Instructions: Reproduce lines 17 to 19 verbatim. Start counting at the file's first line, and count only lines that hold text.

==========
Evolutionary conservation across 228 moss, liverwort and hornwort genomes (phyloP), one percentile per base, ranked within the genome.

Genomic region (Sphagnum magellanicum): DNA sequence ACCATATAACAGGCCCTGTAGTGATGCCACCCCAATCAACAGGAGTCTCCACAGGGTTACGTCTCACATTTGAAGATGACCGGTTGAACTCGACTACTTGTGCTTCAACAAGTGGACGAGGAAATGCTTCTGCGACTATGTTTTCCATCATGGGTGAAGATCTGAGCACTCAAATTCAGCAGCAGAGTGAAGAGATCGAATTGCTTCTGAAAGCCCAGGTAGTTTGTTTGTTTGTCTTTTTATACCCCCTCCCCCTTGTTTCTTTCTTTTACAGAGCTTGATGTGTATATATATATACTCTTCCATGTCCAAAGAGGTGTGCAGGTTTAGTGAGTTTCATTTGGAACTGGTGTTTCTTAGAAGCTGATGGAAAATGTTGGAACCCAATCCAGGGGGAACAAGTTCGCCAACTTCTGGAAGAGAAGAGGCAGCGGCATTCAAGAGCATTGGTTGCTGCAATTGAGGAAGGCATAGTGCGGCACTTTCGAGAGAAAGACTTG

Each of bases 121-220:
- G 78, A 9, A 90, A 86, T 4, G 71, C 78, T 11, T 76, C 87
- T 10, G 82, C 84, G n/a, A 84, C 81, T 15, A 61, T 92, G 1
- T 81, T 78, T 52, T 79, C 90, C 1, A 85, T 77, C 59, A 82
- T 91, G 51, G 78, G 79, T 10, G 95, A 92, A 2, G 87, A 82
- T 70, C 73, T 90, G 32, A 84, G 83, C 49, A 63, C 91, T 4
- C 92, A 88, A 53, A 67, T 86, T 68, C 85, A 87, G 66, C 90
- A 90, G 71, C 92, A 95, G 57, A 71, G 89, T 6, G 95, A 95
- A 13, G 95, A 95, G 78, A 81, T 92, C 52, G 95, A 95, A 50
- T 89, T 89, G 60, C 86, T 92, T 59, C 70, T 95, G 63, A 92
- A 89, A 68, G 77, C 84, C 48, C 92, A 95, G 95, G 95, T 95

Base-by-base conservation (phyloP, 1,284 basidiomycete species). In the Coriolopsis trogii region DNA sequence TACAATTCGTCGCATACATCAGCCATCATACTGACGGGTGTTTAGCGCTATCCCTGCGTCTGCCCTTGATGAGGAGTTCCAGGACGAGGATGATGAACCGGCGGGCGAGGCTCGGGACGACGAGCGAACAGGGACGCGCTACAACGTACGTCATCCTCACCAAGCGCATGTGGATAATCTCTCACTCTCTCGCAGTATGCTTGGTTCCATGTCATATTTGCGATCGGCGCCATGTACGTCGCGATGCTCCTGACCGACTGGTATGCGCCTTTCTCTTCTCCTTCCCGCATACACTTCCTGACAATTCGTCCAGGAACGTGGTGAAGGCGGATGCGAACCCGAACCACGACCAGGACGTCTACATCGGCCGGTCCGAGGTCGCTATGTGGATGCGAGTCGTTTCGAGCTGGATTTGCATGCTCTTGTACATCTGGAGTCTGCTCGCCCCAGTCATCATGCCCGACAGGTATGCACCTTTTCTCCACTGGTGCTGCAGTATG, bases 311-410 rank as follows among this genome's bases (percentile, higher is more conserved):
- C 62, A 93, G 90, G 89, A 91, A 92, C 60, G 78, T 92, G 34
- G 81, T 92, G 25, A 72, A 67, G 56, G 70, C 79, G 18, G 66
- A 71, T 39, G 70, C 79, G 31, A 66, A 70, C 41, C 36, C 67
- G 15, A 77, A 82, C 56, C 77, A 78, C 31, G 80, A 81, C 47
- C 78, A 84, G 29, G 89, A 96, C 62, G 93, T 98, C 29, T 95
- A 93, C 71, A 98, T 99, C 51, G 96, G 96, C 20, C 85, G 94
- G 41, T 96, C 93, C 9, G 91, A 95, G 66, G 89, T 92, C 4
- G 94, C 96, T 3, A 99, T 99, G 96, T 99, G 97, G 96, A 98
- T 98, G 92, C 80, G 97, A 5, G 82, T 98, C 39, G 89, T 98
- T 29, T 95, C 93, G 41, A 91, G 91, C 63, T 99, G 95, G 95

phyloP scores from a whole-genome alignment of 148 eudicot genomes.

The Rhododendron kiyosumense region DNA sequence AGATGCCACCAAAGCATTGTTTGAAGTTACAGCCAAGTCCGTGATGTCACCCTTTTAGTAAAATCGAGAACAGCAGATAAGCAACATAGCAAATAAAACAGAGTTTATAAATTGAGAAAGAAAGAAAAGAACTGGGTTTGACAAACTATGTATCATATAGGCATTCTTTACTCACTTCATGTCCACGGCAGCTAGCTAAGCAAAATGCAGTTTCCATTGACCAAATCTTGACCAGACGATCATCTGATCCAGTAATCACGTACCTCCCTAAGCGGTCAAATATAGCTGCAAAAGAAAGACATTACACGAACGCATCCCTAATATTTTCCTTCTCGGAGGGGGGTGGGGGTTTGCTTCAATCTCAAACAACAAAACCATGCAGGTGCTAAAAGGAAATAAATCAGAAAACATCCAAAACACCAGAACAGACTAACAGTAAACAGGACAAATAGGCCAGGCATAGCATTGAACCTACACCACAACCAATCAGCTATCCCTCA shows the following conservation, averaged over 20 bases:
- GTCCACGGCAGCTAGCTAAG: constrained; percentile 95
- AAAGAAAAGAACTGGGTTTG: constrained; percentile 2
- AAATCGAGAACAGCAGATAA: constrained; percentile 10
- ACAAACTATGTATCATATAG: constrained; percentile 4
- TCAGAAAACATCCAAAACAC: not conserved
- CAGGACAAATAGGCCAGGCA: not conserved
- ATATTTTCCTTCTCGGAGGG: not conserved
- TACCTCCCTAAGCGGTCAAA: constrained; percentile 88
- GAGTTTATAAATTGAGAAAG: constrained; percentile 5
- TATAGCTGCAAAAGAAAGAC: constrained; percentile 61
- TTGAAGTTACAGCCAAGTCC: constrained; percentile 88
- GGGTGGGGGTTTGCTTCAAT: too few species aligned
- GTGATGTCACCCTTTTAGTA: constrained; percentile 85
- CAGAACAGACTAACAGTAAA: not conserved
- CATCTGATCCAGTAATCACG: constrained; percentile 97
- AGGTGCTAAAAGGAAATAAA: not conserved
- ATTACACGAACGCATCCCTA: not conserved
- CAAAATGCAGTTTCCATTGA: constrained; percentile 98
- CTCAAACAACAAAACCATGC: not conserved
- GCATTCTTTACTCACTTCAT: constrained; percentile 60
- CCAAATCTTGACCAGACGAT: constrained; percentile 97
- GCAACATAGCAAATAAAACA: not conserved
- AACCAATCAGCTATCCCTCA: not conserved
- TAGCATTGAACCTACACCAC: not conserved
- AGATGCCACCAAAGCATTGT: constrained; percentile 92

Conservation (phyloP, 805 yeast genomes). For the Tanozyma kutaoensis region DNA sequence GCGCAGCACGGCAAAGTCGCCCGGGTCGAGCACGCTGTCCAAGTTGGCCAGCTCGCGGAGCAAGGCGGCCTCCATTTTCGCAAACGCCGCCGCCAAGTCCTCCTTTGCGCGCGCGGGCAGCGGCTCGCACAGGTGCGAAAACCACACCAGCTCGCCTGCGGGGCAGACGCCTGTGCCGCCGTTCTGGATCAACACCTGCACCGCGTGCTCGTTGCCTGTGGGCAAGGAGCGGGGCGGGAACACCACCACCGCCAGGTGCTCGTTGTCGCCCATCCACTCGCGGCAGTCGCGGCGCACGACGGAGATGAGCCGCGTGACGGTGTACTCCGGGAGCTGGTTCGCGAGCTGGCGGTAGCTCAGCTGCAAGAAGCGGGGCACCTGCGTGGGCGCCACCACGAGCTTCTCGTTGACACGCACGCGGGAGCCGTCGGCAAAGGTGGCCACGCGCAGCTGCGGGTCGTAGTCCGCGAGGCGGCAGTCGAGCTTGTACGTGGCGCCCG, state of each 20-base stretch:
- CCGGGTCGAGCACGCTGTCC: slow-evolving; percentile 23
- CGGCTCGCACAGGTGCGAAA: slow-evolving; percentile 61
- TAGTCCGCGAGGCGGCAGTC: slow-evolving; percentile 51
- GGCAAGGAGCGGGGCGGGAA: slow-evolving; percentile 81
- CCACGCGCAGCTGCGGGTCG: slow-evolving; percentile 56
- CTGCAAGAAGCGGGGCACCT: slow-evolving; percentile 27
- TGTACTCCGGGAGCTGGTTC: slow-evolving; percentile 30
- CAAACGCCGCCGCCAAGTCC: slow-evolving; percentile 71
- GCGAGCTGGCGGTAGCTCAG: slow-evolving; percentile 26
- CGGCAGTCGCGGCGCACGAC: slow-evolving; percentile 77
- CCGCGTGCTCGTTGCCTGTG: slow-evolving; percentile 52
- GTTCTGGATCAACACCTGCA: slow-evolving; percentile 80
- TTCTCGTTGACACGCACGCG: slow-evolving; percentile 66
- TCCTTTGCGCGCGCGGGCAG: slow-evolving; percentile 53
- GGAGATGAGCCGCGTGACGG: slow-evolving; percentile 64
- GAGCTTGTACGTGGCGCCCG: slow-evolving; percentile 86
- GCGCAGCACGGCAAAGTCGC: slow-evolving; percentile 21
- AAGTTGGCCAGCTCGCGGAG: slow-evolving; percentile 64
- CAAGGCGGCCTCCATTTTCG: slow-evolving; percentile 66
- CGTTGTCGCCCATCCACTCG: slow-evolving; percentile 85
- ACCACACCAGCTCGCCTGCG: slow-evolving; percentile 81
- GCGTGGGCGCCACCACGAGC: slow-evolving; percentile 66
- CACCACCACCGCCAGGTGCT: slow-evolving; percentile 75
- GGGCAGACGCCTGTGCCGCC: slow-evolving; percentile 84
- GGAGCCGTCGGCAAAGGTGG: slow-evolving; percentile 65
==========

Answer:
- A 71, T 39, G 70, C 79, G 31, A 66, A 70, C 41, C 36, C 67
- G 15, A 77, A 82, C 56, C 77, A 78, C 31, G 80, A 81, C 47
- C 78, A 84, G 29, G 89, A 96, C 62, G 93, T 98, C 29, T 95